In 2011 you contributed a score to Claire Hooper’s film Eris, and previously you soundtracked NYX by the same director. In writing an original score for a piece of film, did you find the process to be significantly different from when you compose for an art installation or your own project, and if so in what way(s)? “I love making soundtracks, I love the set framework, having to produce in such specific parameters in contrast to how I go about making my own music. Working with Claire was great – we have a very trusting working relationship and I’m very familiar with her sensibilities and ideas. We adapted it for the ICA with a choir, which pushed it into another direction.”
Have you ever considered releasing pieces, which you wrote for an art project (such as the ADA installation or ‘Two Changes’) or the aforementioned film scores as standalone works, or would you rather have them be experienced in that original context? Do you think they could work outside of those specific accompanying images or art objects/spaces? “I would love to release “Two Changes”, I hired a 3-octave vibraphone for the piece, which Rupert played – it sounded incredible reverberating in the swimming pool. A 12” of “Ada” is due for release later this year.”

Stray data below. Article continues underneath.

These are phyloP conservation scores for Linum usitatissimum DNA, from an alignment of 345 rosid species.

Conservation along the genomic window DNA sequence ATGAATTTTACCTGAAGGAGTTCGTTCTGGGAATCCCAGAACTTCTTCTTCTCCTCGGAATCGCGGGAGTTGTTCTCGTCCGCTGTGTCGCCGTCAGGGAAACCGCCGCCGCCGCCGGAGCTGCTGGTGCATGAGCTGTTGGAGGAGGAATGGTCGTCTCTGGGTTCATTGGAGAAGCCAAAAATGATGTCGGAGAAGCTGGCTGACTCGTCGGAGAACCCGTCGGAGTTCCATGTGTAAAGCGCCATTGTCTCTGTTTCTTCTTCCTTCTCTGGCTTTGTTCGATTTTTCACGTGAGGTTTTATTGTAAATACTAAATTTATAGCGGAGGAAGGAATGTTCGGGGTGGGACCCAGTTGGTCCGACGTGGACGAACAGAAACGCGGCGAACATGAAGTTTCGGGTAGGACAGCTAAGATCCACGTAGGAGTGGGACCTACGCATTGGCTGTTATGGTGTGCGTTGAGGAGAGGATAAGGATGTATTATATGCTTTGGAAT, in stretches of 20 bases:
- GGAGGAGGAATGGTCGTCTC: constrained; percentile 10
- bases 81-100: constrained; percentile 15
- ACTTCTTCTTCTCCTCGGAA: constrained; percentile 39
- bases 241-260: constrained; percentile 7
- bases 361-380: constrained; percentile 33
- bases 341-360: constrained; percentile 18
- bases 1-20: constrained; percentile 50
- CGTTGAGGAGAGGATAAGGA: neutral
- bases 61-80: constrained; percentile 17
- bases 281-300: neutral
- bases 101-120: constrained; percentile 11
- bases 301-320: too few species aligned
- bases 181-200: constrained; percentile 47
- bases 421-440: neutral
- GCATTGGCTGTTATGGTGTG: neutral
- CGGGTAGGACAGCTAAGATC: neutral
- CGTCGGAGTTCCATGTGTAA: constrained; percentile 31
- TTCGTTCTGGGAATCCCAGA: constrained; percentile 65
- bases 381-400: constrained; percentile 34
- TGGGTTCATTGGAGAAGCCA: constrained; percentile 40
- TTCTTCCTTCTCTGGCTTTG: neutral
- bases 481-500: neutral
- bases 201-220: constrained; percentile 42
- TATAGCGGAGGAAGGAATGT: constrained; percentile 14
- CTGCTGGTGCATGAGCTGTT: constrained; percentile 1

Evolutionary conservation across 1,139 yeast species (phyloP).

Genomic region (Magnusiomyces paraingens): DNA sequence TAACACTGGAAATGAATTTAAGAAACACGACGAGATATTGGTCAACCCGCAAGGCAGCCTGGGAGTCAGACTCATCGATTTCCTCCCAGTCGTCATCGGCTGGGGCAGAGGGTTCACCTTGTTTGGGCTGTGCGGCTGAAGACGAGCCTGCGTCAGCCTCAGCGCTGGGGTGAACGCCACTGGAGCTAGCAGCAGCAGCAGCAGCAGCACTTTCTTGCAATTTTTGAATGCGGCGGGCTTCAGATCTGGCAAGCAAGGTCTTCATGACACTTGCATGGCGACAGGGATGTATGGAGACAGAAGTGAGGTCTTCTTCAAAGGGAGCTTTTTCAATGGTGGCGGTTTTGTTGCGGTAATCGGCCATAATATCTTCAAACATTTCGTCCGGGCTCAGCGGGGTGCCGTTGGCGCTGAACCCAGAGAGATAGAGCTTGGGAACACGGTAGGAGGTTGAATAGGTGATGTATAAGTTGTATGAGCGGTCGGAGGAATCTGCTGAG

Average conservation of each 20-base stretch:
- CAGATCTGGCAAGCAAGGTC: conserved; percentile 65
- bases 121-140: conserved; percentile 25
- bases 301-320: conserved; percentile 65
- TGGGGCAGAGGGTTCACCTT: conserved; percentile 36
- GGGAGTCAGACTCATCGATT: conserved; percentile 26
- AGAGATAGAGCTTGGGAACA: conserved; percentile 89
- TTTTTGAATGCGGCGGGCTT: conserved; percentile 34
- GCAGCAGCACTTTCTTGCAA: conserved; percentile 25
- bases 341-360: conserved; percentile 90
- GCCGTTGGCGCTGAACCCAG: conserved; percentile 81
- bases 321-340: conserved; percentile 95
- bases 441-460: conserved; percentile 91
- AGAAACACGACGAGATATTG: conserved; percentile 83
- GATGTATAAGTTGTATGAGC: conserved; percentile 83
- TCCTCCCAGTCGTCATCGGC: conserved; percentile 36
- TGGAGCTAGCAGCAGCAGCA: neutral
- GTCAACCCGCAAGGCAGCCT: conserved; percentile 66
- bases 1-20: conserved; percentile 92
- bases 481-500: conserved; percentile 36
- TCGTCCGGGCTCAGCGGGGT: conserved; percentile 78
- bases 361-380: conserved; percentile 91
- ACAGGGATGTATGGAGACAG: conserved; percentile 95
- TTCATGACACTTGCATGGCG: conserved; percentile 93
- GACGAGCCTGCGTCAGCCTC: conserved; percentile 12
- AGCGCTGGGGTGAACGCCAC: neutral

Beatrice Dillon’s release on Where To Now? is out in July and can be previewed here along with other interesting material from the label, while ‘Studies I-XVII for Samplers and Percussion with Rupert Clervaux is due for release on Snow Dog this Fall.
Words by Eradj Yakubov, 23 June 2014. 2 comments
In a stellar couple of years Bintus‘ Power Vacuum label has established itself as one of the finest purveyors of the harder club-flattening side of techno. JoeFarr brings us the label’s ninth release; having shared a track with J.Tijn on the labels’ eighth release, the four way split Vectors EP, this one continues Power Vacuum’s consistent tradition of unmistakable warehouse acid. JoeFarr has had a busy half a year, releasing EPs on Belfast’s DSNT (complete with blistering Truss remix), Origami Sound, and Tiga‘s Turbo. With his release on Turbo exploring a less abrasive sound than his DSNT release, JoeFarr returns to the darker sounds of the latter. Power Vacuum then seems like a perfect fit and Sentry doesn’t disappoint.